Introducing Cultural Awareness

There are a lot of variations of lenses in the scope of culture. Culture is a type of scope; the many different lenses make up a culture, such as race, beliefs, values, customs, traditions, and language within our society. Over the years, we have created awareness of the importance of accepting these differences between people, but we have yet to overcome cultural barriers. Our goal today is to open up the topic of the importance of cultural awareness.

Culture is an Iceberg

The University of Central Arkansas created “Culture as an Iceberg,” which is an iceberg representation of the cultural struggles. The analogy about cultural difficulties and how we can only see so much from the outside (tip of the iceberg above water) as a society. However, we cannot know all the significant difficulties (bottom of the iceberg beneath the water). 

Within the external surface of an iceberg or in the surface culture, only 10% is visible. In contrast, 90% of the iceberg or internal culture is not visual. As a society, we focus on behaviors, traditions, customs, and anything observable with touch, taste, smell, and sound. However, there is so much more to culture, such as beliefs, priorities, attitudes, perceptions, or core values.  

There are different lenses to look through in the scope of what culture. Each lens is another aspect of what creates a culture. Recently, we have seen how much cultural incompetence exists in our world. Race has the spotlight because most people are looking through the race lens. Expanding our knowledge of what culture is and what it holds would be the best solution to becoming culturally competent. 

Cultural Barrier- Communication

A cultural barrier starts when there is a misunderstanding of meaning which is caused by cultural differences between the sender and the receiver. It usually creates conflict and stress. The most common barrier is communication because of the diversity. 

Communication can be expressed in various ways such as symbols, signs, behavior, and language. It is the way people express themselves and relate with other people. According to NSW Health there are ways to overcome communication barriers by:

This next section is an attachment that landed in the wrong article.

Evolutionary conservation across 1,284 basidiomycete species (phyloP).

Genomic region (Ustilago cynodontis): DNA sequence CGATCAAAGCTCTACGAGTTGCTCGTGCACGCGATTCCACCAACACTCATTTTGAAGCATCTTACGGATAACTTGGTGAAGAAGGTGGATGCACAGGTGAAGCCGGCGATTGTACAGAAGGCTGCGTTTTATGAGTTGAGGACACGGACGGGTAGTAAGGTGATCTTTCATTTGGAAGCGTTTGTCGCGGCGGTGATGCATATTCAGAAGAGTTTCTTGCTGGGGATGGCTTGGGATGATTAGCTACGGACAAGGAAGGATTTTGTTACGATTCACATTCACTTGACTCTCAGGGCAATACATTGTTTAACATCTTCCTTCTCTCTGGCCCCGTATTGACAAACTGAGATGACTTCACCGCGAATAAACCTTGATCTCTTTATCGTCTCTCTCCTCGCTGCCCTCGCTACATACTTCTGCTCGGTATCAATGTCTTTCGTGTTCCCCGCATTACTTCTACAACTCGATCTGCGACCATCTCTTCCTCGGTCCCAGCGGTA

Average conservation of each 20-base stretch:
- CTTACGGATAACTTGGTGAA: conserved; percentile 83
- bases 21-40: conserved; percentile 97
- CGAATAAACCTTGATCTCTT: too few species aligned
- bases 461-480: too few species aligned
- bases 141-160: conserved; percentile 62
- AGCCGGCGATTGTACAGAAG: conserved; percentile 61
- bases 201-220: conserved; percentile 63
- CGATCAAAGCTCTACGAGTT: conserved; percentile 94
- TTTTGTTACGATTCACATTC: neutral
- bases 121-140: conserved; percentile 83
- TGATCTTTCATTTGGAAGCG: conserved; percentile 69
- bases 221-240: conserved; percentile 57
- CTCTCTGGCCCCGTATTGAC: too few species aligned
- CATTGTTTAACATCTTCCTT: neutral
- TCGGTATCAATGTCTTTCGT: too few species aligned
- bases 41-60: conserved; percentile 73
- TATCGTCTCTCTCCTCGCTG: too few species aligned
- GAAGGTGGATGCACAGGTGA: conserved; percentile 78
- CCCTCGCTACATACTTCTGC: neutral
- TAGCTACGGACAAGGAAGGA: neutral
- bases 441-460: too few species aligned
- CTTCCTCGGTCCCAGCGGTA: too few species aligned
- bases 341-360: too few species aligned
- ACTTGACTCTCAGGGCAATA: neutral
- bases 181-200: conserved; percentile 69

• Checking whether it is a good time and place to communicate with the person
  • Being clear and using the language the person understands
  • Communicating one thing at a time
  • Respecting a person’s desire to not communicate 
  • Checking that the person has understood you correctly 
  • Communication in a location that is free of distractions
  • Acknowledging any emotional responses the person has to what you have said

Doing Our Part

Today more than ever, organizations are looking to provide a cultural competence framework to improve teamwork, innovation, and customer experience. At OYE, we are excited to announce that our CEO, Natasha Pongonis, is working with the Global Fluency Institute to provide cross-cultural competence training to executives and professionals in the US. 

Global Fluency Institute (GFI) provides professionals with awareness, tools, and confidence to interact and collaborate with people from different cultural backgrounds. The global economy and communities now demand that all employees with different cultural backgrounds work together. GFI provides the hands-on training professionals need to succeed in a diverse environment.